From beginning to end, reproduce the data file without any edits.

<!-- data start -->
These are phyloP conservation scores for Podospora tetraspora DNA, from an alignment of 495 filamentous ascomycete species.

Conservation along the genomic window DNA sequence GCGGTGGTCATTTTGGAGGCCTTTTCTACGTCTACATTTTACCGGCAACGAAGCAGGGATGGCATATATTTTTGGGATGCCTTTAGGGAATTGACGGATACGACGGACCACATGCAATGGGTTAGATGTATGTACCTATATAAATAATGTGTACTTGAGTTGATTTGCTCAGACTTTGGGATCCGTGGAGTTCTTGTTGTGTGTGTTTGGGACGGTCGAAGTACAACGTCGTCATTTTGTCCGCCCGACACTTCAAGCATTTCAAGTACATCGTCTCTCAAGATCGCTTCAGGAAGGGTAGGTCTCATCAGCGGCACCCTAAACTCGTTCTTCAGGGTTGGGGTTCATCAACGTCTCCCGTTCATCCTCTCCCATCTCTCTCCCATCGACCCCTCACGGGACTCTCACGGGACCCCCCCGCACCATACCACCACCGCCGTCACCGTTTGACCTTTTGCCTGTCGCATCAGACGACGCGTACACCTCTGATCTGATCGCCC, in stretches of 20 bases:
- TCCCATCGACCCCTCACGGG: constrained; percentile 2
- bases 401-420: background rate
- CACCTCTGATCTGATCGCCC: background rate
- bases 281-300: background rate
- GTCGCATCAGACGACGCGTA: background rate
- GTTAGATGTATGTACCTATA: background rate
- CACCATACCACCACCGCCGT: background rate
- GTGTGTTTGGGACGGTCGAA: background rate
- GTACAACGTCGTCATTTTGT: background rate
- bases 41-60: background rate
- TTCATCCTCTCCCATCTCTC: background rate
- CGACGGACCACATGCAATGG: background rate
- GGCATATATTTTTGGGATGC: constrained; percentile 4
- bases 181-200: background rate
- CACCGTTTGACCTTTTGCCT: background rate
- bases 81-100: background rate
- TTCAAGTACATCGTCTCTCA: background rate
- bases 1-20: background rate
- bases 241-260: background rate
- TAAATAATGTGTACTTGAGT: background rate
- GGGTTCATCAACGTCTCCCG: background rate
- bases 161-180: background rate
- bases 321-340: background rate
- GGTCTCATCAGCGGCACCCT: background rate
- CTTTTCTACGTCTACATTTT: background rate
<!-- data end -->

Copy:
These are phyloP conservation scores for Podospora tetraspora DNA, from an alignment of 495 filamentous ascomycete species.

Conservation along the genomic window DNA sequence GCGGTGGTCATTTTGGAGGCCTTTTCTACGTCTACATTTTACCGGCAACGAAGCAGGGATGGCATATATTTTTGGGATGCCTTTAGGGAATTGACGGATACGACGGACCACATGCAATGGGTTAGATGTATGTACCTATATAAATAATGTGTACTTGAGTTGATTTGCTCAGACTTTGGGATCCGTGGAGTTCTTGTTGTGTGTGTTTGGGACGGTCGAAGTACAACGTCGTCATTTTGTCCGCCCGACACTTCAAGCATTTCAAGTACATCGTCTCTCAAGATCGCTTCAGGAAGGGTAGGTCTCATCAGCGGCACCCTAAACTCGTTCTTCAGGGTTGGGGTTCATCAACGTCTCCCGTTCATCCTCTCCCATCTCTCTCCCATCGACCCCTCACGGGACTCTCACGGGACCCCCCCGCACCATACCACCACCGCCGTCACCGTTTGACCTTTTGCCTGTCGCATCAGACGACGCGTACACCTCTGATCTGATCGCCC, in stretches of 20 bases:
- TCCCATCGACCCCTCACGGG: constrained; percentile 2
- bases 401-420: background rate
- CACCTCTGATCTGATCGCCC: background rate
- bases 281-300: background rate
- GTCGCATCAGACGACGCGTA: background rate
- GTTAGATGTATGTACCTATA: background rate
- CACCATACCACCACCGCCGT: background rate
- GTGTGTTTGGGACGGTCGAA: background rate
- GTACAACGTCGTCATTTTGT: background rate
- bases 41-60: background rate
- TTCATCCTCTCCCATCTCTC: background rate
- CGACGGACCACATGCAATGG: background rate
- GGCATATATTTTTGGGATGC: constrained; percentile 4
- bases 181-200: background rate
- CACCGTTTGACCTTTTGCCT: background rate
- bases 81-100: background rate
- TTCAAGTACATCGTCTCTCA: background rate
- bases 1-20: background rate
- bases 241-260: background rate
- TAAATAATGTGTACTTGAGT: background rate
- GGGTTCATCAACGTCTCCCG: background rate
- bases 161-180: background rate
- bases 321-340: background rate
- GGTCTCATCAGCGGCACCCT: background rate
- CTTTTCTACGTCTACATTTT: background rate